View Single Post
Old 2nd June 2014, 06:42 AM   #57
Ibrahiim al Balooshi
Ibrahiim al Balooshi's Avatar
Join Date: Jul 2006
Location: Buraimi Oman, on the border with the UAE
Posts: 4,026
Send a message via MSN to Ibrahiim al Balooshi

Originally Posted by fernando
Can you define earlier times ?
I wish i knew enough about sails to define the rig of this specific Dhow. It looks square (to me ) and not the bastard lateen expected in these historic ships. I wonder if this one can sail 'against' the wind, using the 'beating', a series of 'tacks' executed in a zigzag mode.
Square sails achieve faster speeds but only travel with the wind by the back (before wind, they say). They have to ponder in their route to reach a determined destination; in such way that, as is said, Cabral 'found' Brazil due to his having to sail far to West to then turn around to touch the Cape, on his way to India, whilst seeking favourable winds.
But if contrary winds constituted a serious problem for tall sailing ships, total wind absency was even lethal, when they were caught in the middle of the Ocean. The (only) alternative was to tow the ships, using their own rowing boats, to either a wind blowing area or a favourable position when in combat.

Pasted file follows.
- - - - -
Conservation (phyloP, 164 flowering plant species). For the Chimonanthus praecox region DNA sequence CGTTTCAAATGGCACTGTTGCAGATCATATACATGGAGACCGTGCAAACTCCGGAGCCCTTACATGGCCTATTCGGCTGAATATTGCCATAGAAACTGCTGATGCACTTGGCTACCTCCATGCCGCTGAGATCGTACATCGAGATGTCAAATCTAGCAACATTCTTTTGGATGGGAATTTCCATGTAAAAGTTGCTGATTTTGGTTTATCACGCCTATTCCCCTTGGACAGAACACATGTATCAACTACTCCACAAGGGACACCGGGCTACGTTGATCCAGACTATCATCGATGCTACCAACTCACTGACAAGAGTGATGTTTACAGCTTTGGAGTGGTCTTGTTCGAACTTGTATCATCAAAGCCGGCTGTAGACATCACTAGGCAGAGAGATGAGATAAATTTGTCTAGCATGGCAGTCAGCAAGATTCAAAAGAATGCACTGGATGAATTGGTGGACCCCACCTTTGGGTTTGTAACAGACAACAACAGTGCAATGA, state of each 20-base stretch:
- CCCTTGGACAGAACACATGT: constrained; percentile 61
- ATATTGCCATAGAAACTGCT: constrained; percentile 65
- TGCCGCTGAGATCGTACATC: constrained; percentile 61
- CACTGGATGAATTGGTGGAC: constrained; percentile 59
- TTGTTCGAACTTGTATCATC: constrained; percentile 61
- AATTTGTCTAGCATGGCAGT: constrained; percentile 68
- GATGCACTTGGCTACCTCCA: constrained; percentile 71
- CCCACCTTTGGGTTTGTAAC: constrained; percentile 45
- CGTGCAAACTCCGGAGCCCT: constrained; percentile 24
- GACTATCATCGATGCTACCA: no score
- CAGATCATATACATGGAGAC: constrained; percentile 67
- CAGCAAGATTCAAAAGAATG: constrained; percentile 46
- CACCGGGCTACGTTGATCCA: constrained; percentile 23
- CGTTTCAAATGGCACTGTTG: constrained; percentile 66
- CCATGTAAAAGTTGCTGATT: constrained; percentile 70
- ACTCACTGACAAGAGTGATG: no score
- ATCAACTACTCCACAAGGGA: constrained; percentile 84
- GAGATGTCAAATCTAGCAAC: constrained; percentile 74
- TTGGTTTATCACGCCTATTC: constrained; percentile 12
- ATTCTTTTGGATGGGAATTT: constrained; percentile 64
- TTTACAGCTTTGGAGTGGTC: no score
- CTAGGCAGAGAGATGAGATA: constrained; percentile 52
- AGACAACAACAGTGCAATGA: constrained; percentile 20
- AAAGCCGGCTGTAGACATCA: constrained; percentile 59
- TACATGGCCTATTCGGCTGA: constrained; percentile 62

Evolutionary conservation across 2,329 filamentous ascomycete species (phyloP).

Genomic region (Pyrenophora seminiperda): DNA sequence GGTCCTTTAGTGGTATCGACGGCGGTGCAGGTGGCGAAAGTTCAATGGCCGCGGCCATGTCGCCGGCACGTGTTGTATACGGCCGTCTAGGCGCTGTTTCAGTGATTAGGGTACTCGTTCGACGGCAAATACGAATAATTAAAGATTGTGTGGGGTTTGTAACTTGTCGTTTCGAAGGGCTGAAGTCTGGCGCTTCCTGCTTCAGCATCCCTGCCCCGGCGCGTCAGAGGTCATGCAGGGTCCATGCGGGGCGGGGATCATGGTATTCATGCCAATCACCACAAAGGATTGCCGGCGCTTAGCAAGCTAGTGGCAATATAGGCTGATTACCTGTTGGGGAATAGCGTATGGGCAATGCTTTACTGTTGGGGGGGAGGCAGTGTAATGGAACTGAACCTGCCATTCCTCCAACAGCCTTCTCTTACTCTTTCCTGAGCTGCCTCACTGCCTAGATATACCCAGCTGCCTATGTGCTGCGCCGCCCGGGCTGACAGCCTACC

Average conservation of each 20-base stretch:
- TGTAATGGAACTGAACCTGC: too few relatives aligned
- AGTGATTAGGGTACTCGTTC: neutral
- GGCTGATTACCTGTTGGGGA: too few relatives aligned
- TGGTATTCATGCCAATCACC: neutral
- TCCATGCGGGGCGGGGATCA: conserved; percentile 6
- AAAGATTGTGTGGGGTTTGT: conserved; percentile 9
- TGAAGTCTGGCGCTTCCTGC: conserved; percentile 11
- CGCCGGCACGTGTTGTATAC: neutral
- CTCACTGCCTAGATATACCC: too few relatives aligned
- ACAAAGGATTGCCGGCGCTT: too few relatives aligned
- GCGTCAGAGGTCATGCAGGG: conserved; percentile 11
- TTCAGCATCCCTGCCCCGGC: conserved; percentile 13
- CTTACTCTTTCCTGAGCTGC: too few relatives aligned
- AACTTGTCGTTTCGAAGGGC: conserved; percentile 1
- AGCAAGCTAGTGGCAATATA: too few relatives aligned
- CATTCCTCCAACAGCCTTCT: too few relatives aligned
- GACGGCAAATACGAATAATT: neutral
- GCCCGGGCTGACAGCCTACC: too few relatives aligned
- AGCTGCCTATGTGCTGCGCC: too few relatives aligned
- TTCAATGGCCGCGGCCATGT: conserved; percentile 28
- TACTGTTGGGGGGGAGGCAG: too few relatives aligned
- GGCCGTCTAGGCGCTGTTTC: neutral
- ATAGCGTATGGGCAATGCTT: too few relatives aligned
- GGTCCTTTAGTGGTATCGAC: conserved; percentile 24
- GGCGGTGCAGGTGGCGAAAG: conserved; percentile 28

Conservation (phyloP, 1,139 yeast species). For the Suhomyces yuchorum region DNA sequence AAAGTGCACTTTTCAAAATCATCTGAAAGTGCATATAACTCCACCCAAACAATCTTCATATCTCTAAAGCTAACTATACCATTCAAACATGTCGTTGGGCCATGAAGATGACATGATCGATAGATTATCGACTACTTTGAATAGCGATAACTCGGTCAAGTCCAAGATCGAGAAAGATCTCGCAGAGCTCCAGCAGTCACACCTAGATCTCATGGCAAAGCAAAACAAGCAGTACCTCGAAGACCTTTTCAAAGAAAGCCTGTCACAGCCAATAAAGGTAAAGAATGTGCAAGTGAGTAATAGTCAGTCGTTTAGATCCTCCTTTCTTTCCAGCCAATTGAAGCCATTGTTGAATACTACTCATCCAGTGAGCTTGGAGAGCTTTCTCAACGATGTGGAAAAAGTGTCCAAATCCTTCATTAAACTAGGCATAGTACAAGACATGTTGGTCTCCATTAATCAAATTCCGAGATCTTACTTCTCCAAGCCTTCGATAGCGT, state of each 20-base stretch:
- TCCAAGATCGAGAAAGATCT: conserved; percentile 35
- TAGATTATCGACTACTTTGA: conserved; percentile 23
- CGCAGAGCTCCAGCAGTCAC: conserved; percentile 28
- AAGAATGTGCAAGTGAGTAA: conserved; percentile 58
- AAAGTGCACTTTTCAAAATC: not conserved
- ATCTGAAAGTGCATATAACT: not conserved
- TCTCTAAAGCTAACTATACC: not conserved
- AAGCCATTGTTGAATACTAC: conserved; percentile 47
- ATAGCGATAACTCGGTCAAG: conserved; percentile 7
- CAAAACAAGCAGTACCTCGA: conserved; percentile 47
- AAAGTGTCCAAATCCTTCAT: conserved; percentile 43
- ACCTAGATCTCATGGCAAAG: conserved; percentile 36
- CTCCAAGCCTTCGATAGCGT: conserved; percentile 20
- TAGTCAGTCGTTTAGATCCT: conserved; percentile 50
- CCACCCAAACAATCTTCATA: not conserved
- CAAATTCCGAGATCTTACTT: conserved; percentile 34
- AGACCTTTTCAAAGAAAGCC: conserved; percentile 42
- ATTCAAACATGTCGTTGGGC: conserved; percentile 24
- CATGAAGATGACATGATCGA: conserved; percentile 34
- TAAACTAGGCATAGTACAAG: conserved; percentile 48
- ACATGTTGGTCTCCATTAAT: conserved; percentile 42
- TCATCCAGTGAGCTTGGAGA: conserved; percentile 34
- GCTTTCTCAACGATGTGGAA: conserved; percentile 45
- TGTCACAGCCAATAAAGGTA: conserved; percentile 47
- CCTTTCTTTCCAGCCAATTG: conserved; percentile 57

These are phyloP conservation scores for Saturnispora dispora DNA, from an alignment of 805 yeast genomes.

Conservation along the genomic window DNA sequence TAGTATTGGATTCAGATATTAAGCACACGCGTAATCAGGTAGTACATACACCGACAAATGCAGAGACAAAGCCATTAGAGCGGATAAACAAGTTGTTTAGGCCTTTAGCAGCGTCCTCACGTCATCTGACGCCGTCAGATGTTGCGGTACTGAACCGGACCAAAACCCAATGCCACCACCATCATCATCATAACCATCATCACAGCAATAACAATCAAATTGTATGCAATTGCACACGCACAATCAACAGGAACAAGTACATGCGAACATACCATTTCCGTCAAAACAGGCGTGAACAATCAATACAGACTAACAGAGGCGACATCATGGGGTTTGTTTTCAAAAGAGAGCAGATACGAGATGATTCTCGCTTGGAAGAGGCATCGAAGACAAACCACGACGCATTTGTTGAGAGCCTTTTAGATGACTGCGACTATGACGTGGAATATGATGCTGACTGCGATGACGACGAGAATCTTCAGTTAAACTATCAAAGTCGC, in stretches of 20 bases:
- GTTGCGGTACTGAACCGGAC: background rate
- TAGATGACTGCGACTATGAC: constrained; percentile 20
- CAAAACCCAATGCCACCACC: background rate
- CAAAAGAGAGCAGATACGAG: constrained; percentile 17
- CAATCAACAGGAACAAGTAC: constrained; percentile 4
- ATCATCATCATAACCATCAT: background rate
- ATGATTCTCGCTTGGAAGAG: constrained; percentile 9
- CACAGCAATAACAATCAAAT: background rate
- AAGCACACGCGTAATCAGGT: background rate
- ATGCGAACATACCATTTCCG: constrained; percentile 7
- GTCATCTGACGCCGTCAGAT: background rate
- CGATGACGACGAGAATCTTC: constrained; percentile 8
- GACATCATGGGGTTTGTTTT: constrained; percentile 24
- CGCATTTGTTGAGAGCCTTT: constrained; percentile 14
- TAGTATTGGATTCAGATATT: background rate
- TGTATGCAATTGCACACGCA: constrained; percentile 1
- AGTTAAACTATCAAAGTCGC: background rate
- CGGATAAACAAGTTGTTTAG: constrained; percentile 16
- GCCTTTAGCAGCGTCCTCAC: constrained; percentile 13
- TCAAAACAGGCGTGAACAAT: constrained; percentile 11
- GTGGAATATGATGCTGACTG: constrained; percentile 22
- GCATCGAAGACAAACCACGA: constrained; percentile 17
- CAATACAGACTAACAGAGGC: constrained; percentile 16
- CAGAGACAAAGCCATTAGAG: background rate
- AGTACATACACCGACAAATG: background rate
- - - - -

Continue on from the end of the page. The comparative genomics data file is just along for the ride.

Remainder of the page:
I bring this appendix to attention as, by coincidence (or not), the Dhow you posted looks as being towed, with the waters (and wind) so calm and a rowing boat right in front at close distance.
May i attach pictures of an example of lateen sail used over here, in this case a deep waters fishing boat specimen exclusive to my home town. Having disapeared from circulation in the fifties to give place to motorization, the locals built a fully functional replica totally faithfull to original techniques. This lateen sail version is called 'pendão' (pennant) due to the manner it pends from the mast, held by a huge spar.


Old times I think refers to about 1900...I have seen pictures and sketches of ships at harbour in Muscat (even today) ..The sketches and old photos show such vessels offloading cargo...rifles and provisions at Muscat. I will dig out more maritime work...
Ibrahiim al Balooshi.
Ibrahiim al Balooshi is offline   Reply With Quote